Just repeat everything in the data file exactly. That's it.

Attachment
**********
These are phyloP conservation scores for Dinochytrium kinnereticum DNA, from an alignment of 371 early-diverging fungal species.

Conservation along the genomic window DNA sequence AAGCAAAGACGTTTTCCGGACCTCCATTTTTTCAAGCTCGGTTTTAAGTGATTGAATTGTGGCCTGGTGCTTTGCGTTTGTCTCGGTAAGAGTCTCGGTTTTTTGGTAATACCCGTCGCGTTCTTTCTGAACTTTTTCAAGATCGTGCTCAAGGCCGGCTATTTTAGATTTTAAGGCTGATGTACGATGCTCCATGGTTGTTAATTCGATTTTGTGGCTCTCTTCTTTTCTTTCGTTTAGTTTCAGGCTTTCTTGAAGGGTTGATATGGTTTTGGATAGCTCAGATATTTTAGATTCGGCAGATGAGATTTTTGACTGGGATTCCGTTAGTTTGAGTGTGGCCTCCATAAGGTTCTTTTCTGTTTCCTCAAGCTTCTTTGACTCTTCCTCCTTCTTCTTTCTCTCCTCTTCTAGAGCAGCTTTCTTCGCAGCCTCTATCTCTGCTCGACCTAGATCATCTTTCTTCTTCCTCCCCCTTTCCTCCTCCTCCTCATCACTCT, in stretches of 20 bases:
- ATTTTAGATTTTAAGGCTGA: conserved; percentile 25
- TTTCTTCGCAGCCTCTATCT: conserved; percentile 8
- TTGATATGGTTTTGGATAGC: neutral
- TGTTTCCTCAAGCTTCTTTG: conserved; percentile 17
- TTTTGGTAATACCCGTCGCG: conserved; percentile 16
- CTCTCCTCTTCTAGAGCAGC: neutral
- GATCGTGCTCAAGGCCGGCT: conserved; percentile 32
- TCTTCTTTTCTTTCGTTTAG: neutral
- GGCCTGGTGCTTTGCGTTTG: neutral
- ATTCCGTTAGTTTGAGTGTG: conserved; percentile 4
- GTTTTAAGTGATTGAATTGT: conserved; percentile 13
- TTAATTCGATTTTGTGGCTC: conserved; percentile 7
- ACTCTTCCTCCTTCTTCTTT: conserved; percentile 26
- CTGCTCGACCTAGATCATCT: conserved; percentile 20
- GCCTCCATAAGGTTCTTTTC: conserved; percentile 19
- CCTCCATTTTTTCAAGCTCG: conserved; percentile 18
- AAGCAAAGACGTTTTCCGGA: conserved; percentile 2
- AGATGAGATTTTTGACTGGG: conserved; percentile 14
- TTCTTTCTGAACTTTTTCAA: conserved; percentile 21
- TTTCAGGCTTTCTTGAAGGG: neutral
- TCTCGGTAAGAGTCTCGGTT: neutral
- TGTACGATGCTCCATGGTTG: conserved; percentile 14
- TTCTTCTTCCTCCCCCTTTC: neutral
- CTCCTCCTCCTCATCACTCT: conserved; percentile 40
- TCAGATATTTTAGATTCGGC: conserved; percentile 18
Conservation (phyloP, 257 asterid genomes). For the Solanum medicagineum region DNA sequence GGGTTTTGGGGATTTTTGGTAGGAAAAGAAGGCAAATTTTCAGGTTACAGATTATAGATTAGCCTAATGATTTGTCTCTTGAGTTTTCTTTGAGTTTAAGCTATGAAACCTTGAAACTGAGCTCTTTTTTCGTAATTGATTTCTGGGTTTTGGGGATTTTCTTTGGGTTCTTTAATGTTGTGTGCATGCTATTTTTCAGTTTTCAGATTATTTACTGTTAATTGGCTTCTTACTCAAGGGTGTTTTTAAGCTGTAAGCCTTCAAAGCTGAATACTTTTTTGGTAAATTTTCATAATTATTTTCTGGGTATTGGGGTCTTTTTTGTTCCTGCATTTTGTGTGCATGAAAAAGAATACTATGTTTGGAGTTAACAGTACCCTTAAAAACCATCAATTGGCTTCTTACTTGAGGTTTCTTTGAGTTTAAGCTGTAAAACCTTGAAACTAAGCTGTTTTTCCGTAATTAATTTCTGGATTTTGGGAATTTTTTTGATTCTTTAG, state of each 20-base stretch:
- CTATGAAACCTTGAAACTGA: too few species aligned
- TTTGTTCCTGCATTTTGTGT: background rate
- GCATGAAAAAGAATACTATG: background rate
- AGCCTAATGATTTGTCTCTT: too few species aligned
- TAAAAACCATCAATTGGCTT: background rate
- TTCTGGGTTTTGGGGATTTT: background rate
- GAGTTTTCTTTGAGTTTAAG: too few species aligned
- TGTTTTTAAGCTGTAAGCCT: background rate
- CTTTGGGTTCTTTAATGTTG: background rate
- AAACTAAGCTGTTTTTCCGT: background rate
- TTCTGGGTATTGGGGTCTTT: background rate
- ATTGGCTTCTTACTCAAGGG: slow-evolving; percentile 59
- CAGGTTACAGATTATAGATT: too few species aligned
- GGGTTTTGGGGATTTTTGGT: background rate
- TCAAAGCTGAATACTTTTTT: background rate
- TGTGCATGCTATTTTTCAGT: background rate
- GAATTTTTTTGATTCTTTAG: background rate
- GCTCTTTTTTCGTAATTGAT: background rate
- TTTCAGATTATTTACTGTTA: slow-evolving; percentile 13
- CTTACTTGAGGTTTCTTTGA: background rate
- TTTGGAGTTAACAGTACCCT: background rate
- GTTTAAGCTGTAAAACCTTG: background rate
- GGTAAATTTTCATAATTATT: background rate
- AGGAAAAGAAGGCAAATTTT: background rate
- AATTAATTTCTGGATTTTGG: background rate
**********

These are phyloP conservation scores for Dinochytrium kinnereticum DNA, from an alignment of 371 early-diverging fungal species.

Conservation along the genomic window DNA sequence AAGCAAAGACGTTTTCCGGACCTCCATTTTTTCAAGCTCGGTTTTAAGTGATTGAATTGTGGCCTGGTGCTTTGCGTTTGTCTCGGTAAGAGTCTCGGTTTTTTGGTAATACCCGTCGCGTTCTTTCTGAACTTTTTCAAGATCGTGCTCAAGGCCGGCTATTTTAGATTTTAAGGCTGATGTACGATGCTCCATGGTTGTTAATTCGATTTTGTGGCTCTCTTCTTTTCTTTCGTTTAGTTTCAGGCTTTCTTGAAGGGTTGATATGGTTTTGGATAGCTCAGATATTTTAGATTCGGCAGATGAGATTTTTGACTGGGATTCCGTTAGTTTGAGTGTGGCCTCCATAAGGTTCTTTTCTGTTTCCTCAAGCTTCTTTGACTCTTCCTCCTTCTTCTTTCTCTCCTCTTCTAGAGCAGCTTTCTTCGCAGCCTCTATCTCTGCTCGACCTAGATCATCTTTCTTCTTCCTCCCCCTTTCCTCCTCCTCCTCATCACTCT, in stretches of 20 bases:
- ATTTTAGATTTTAAGGCTGA: conserved; percentile 25
- TTTCTTCGCAGCCTCTATCT: conserved; percentile 8
- TTGATATGGTTTTGGATAGC: neutral
- TGTTTCCTCAAGCTTCTTTG: conserved; percentile 17
- TTTTGGTAATACCCGTCGCG: conserved; percentile 16
- CTCTCCTCTTCTAGAGCAGC: neutral
- GATCGTGCTCAAGGCCGGCT: conserved; percentile 32
- TCTTCTTTTCTTTCGTTTAG: neutral
- GGCCTGGTGCTTTGCGTTTG: neutral
- ATTCCGTTAGTTTGAGTGTG: conserved; percentile 4
- GTTTTAAGTGATTGAATTGT: conserved; percentile 13
- TTAATTCGATTTTGTGGCTC: conserved; percentile 7
- ACTCTTCCTCCTTCTTCTTT: conserved; percentile 26
- CTGCTCGACCTAGATCATCT: conserved; percentile 20
- GCCTCCATAAGGTTCTTTTC: conserved; percentile 19
- CCTCCATTTTTTCAAGCTCG: conserved; percentile 18
- AAGCAAAGACGTTTTCCGGA: conserved; percentile 2
- AGATGAGATTTTTGACTGGG: conserved; percentile 14
- TTCTTTCTGAACTTTTTCAA: conserved; percentile 21
- TTTCAGGCTTTCTTGAAGGG: neutral
- TCTCGGTAAGAGTCTCGGTT: neutral
- TGTACGATGCTCCATGGTTG: conserved; percentile 14
- TTCTTCTTCCTCCCCCTTTC: neutral
- CTCCTCCTCCTCATCACTCT: conserved; percentile 40
- TCAGATATTTTAGATTCGGC: conserved; percentile 18
Conservation (phyloP, 257 asterid genomes). For the Solanum medicagineum region DNA sequence GGGTTTTGGGGATTTTTGGTAGGAAAAGAAGGCAAATTTTCAGGTTACAGATTATAGATTAGCCTAATGATTTGTCTCTTGAGTTTTCTTTGAGTTTAAGCTATGAAACCTTGAAACTGAGCTCTTTTTTCGTAATTGATTTCTGGGTTTTGGGGATTTTCTTTGGGTTCTTTAATGTTGTGTGCATGCTATTTTTCAGTTTTCAGATTATTTACTGTTAATTGGCTTCTTACTCAAGGGTGTTTTTAAGCTGTAAGCCTTCAAAGCTGAATACTTTTTTGGTAAATTTTCATAATTATTTTCTGGGTATTGGGGTCTTTTTTGTTCCTGCATTTTGTGTGCATGAAAAAGAATACTATGTTTGGAGTTAACAGTACCCTTAAAAACCATCAATTGGCTTCTTACTTGAGGTTTCTTTGAGTTTAAGCTGTAAAACCTTGAAACTAAGCTGTTTTTCCGTAATTAATTTCTGGATTTTGGGAATTTTTTTGATTCTTTAG, state of each 20-base stretch:
- CTATGAAACCTTGAAACTGA: too few species aligned
- TTTGTTCCTGCATTTTGTGT: background rate
- GCATGAAAAAGAATACTATG: background rate
- AGCCTAATGATTTGTCTCTT: too few species aligned
- TAAAAACCATCAATTGGCTT: background rate
- TTCTGGGTTTTGGGGATTTT: background rate
- GAGTTTTCTTTGAGTTTAAG: too few species aligned
- TGTTTTTAAGCTGTAAGCCT: background rate
- CTTTGGGTTCTTTAATGTTG: background rate
- AAACTAAGCTGTTTTTCCGT: background rate
- TTCTGGGTATTGGGGTCTTT: background rate
- ATTGGCTTCTTACTCAAGGG: slow-evolving; percentile 59
- CAGGTTACAGATTATAGATT: too few species aligned
- GGGTTTTGGGGATTTTTGGT: background rate
- TCAAAGCTGAATACTTTTTT: background rate
- TGTGCATGCTATTTTTCAGT: background rate
- GAATTTTTTTGATTCTTTAG: background rate
- GCTCTTTTTTCGTAATTGAT: background rate
- TTTCAGATTATTTACTGTTA: slow-evolving; percentile 13
- CTTACTTGAGGTTTCTTTGA: background rate
- TTTGGAGTTAACAGTACCCT: background rate
- GTTTAAGCTGTAAAACCTTG: background rate
- GGTAAATTTTCATAATTATT: background rate
- AGGAAAAGAAGGCAAATTTT: background rate
- AATTAATTTCTGGATTTTGG: background rate